It’s funny how easily certain genres become inseparably associated with each other for little to no reason. I mean, you couldn’t imagine the word “sandbox” being used without the word “crime” to describe a game, even though a sandbox game focusing on literally anything other than working your way through the ranks of a criminal organisation would be vastly more interesting than doing infinite odd jobs until people respect you at this point. And for some reason, for the past 20 years it’s been forbidden to even think of making a “horror” game without the word “survival” appearing somewhere nearby. Why can’t we just have a nice dark atmosphere and a creepy story without having to constantly count supplies like we’re doing a fucking stock take during a power-cut? Well now we can, thanks to Alan Wake.
You play as Alan Wake, shockingly enough, a famous writer whose wife is kidnapped but then it turns out she’s been taken by evil forces and you have to fight them to get it back only to have the whole story revealed as a paranoid delusion maybe and the manifestation of a story you apparently wrote but maybe didn’t oh I don’t know! The story is incredibly dense and Post-Modern with seemingly endless layers of reality making it virtually impossible to tell what’s currently happening and whether it, or indeed any of the events at all, is actually taking place or if Alan’s just dreaming all of this up while wearing a Jack Daniel’s foam dome and bashing his head against a wall as I imagine James from Silent Hill 2 doing. I finished the game once and I only have a vague inkling as to the story’s true nature but it’s the kind of thing that’s supposed to be replayed, interpreted and discussed, with any number of explanations possible for all of the madness that takes place. My favourite kind of story.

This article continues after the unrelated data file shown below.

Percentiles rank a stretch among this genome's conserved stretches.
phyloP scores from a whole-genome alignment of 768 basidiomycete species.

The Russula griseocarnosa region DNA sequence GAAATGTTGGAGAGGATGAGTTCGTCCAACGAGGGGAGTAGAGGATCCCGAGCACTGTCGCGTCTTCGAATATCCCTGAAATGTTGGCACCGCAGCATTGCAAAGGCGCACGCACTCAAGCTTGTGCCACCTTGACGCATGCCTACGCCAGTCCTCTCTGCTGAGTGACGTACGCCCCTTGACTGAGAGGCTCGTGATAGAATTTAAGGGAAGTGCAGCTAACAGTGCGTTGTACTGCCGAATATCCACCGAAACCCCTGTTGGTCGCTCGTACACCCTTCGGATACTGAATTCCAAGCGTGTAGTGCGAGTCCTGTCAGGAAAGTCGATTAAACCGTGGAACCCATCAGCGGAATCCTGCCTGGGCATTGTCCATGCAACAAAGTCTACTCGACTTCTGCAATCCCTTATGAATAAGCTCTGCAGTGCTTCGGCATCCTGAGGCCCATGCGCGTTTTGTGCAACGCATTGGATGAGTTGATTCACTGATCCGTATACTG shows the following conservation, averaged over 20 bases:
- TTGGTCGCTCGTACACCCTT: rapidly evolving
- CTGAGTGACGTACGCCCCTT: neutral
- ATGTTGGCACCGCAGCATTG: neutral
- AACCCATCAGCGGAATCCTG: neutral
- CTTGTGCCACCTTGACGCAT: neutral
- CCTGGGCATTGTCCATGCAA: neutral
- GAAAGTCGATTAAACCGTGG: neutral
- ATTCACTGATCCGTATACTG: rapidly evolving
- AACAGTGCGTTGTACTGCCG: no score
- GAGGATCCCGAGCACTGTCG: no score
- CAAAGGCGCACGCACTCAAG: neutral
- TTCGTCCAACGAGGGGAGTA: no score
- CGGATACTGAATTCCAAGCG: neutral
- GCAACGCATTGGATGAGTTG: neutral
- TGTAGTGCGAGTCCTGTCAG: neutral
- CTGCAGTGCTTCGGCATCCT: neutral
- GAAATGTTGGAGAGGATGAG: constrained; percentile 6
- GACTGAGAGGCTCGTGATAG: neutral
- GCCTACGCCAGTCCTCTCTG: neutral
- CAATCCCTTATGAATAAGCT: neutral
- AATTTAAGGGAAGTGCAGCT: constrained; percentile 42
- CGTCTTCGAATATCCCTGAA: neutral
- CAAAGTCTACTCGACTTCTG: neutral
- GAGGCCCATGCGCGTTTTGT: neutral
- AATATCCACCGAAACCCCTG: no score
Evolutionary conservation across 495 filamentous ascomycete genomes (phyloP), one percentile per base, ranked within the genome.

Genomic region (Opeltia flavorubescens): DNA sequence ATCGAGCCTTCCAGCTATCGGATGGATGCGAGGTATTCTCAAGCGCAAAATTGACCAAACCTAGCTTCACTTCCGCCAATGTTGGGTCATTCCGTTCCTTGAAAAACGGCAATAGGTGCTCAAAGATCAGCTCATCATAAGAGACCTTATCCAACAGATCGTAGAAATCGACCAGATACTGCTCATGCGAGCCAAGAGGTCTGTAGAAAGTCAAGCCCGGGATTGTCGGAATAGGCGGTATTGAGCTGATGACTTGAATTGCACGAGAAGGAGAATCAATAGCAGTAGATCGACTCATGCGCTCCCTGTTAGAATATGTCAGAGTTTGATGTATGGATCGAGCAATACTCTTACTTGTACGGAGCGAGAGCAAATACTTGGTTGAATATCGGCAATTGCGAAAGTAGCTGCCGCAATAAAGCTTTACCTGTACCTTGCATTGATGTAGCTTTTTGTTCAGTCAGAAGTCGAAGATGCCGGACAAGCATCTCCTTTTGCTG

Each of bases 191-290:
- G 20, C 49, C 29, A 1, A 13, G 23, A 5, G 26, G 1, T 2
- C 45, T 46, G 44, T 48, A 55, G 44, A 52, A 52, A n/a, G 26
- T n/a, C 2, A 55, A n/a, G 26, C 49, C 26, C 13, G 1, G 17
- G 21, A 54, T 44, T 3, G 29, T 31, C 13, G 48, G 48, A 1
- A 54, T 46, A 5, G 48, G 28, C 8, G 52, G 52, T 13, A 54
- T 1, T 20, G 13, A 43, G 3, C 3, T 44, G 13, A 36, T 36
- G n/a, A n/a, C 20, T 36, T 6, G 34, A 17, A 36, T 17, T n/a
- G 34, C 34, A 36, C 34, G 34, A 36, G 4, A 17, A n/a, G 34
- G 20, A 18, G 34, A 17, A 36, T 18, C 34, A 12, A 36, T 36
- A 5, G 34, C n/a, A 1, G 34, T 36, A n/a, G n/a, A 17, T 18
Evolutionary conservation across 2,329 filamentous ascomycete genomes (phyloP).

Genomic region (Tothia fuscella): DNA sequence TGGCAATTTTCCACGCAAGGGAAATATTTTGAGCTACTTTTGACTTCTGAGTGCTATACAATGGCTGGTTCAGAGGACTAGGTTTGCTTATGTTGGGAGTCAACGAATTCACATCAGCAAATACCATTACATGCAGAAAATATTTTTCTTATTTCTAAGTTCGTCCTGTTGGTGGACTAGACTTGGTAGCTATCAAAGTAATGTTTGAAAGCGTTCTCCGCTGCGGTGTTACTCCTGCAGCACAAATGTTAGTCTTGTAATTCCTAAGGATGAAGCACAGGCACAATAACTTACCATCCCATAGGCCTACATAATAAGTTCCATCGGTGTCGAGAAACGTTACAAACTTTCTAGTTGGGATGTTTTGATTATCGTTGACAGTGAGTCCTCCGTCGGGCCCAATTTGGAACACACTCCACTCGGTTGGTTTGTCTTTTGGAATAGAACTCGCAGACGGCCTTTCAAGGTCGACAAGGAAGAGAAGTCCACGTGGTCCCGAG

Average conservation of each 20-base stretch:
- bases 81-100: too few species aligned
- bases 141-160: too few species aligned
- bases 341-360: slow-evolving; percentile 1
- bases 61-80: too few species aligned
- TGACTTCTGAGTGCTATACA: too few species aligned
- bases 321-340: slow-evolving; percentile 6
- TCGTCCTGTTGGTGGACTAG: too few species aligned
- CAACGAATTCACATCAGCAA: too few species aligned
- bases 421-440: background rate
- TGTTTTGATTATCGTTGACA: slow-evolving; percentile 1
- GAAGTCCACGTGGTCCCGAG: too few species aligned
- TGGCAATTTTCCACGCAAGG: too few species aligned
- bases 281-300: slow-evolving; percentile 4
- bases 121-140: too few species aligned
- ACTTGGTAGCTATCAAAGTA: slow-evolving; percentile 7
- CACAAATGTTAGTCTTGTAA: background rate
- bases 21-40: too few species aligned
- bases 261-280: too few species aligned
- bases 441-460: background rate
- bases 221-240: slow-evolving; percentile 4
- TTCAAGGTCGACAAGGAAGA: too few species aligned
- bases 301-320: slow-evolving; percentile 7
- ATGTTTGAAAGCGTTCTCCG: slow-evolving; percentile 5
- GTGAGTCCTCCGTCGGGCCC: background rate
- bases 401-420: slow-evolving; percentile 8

One “problem” I do have with the story is the somewhat vague characterisation of the main characters. It basically goes as far as “You’re a writer. Here’s your wife, you love her because we say so. Here’s your agent, he’s your best buddy because of reasons.” Very little effort is made to make us care about these characters and even less to make the player feel as if they are playing as Alan Wake, a decision I’m assuming was made consciously. It feels as if the developers weren’t trying to make this feel like an immersive experience at all; it’s immersive in that the story is absorbing but not in the traditional videogame sense that the player feels like they ARE the protagonist. The episodic structure reminiscent of any US drama series and the narration-style similar to one that a protagonist in a book would have to use, not to mention the wearing of the developers’ Stephen King and Alfred Hitchcock influences not only on their sleeves but in massive cock-shaped tattoos on their foreheads, give the impression that the aim here was to create an experience more in line with film or literature, in that you’re experiencing someone else’s story instead of following your own. A point driven home particularly humorously when we see Wake reading pages from his own book explaining what’s about to happen or watch him watch himself write the next chapter, practically telling the gamer “This is fiction. All videogames are fiction. Deal with it and try and enjoy it anyway.” Fantastic for story and meta-narrative purposes, but if you’re the kind of gamer who wants to feel as if you’re involved in the action then you may find this a tad irritating. Maybe I’m giving them too much credit and they did want to create a wholly immersive experience. If that’s the case then they sucked at it, but I’ll give them the benefit of the doubt on this one.